Some may complain that the use of percentages obscured population growth during this period.  Perhaps there should be fewer men on the left than on the right.  Unfortunately, that would in turn obscure the comparison of percentages.

A bit of research into the data (at Cancer Research UK) reveals that the average survival rate hides a very wide range of rates (by type of cancer, by gender, by gender and type, etc.).  One might argue that the average is quite meaningless for most users.

An alternative construct is a time series chart showing the increase in survival rate over time.  It would plot more data and depict a trend (or lack thereof).  I'd have to agree with the editor that such a chart would look unattractive on the newstand.

Source: "Cancer: the good news", The Independent, May 16, 2007

String music

Dimitriorbi_2 I have to admit I don't understand this graphic but it looks beautiful and I leave it to you to dicipher it.  This is apparently a visualization of a piece of Western classical music in multiple dimensions using results from String Theory.

Technology Review describes how to read this particular graphic:

In the image, generated by Tymoczko's program, each ball represents a three-note chord. The farther apart the balls are, the farther the voices have to jump between chords. As a song plays, another ball moves around the cone. If it moves in a circle, a chord pattern is repeating. If it moves from the cone's tip to its base, a piece is progressing toward dissonance.

Dimitri has many more, and has been featured in Science, Time, New Scientist, etc. etc.

Source: "Seeing Music", Technology Review, Sept 8 2006.



Visualizing sensitivity

A reader wrote:

I'm a loyal reader who hopes you'll indulge him in just one or two questions.

In finance (valuation, specifically), we often create two-way sensitivity tables. Unfortunately, a three-way sensitivity table is what's most often called for. Of course, we work around this by producing multiple two-way tables.

Now, obviously, it's pretty hard to build  three-way table or chart in two dimensions, and the use-bigger-bubbles method doesn't really make sense in this kind of application-- but can you conceive of a good way to present the data in any other form?

3waydata_2 Like he indicated, we typically see multiple two-way data tables for such data.  The virtue of this approach is that the data is exceptionally well-organized; it's great for looking up the outcome given the three dimensions (I called them Red, Green and Blue to protect the innocent.)

Further, starting from a baseline i.e. a particular cell in the table, it's easy to move our eyes up, down or jump tables to observe the impact of changing dimensions (so-called sensitivity analysis).

These data tables facilitates "local" sensitivity analysis but obscure "global" sensitivity: staring at those numbers, we feel lost in the trees and can't see the forest.  What's the effect of increasing Green on average?  What's the effect of increasing Green while decreasing Blue? etc. etc.

3waygraph The junkart construct (right) is made to address these questions.  The black stripes establish the baseline, the overall range of values.  Then, if interested in the effect of Red = 0.11, we can compare those red stripes with the black.  Since the spread is wide, we note that Red = 0.11 is not a strong indicator of value, and to the extent it is, it points to lesser values.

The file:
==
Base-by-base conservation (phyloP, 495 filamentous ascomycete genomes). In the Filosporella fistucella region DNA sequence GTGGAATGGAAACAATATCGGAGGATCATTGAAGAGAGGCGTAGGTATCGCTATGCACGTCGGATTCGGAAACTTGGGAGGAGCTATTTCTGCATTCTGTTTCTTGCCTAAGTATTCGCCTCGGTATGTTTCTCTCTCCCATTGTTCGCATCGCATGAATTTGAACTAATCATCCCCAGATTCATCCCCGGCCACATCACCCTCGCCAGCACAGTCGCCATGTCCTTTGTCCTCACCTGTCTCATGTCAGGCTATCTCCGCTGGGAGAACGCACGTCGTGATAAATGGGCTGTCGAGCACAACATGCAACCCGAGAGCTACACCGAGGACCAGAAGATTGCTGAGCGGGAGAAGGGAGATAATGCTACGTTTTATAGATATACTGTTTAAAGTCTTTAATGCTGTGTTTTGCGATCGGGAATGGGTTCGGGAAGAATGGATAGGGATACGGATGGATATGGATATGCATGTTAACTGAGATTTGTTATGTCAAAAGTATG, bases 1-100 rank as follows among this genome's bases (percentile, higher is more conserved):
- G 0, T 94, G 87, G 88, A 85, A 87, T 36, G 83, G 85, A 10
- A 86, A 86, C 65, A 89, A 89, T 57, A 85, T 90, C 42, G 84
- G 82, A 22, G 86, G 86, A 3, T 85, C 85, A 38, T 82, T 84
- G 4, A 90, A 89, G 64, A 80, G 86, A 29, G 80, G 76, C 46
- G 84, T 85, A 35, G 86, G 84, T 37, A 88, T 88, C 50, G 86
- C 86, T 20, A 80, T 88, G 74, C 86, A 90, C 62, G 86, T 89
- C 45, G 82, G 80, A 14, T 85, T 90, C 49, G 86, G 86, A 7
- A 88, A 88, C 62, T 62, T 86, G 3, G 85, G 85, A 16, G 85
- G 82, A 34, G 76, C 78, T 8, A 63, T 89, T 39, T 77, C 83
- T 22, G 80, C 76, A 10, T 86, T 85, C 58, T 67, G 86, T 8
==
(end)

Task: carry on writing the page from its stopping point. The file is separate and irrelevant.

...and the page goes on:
What about Red = 0.11 and Green = 2?  Now, we focus on the first red stripes and the first green stripes.  We note that the overlapping region (which is where both conditions apply) is highly concentrated to the low end of value range.  Thus, we conclude that under those conditions, value is low (below 10,000) and further, that it is low primarily because Green = 2.

On and on for any one-way, two-way or three-way effects.

Although it's not the purpose of the chart, local sensitivity can also be observed.  For example, the highest value comes from Red = 0.09, Green = 16 and Blue = 0.30.  What if Blue decreases to 0.28?  We start on the Blue = 0.28 layer; going from right to left, as we see a blue stripe, we scan vertically to find the corresponding red and green stripes; the 3rd stripe from the right, we find the scenario of interest.  Such analysis would benefit from adding an interactive vertical guiding line.

Do you prefer 3-D plots?  Contour plots? Feel free to share your ideas!

Less is more

Suparse Derek pointed me to the style.org site which also parses political speeches.  Their preferred graphic is not the tag cloud but a labeled bar chart.

From top to bottom, each bar represents a sentence; the length of each bar is the length of each sentence.  Further, the user can specify word pairs for comparison.  Here the red bars are sentences containing the word "freedom"; the blue bars, "security".

It's a good illustration of the "small multiples" principle in constructing comparative graphics.

However, the choice of dimensions is perplexing.  I'd be much more interested in the timing of mentions of those words, rather than which sentence they appeared in.  I also find the length of each sentence to be irrelevant.

Redo_suparse Here's one concept that brings out the point better.  It uses less space and voluntarily gives up some of the data (the sentence structure).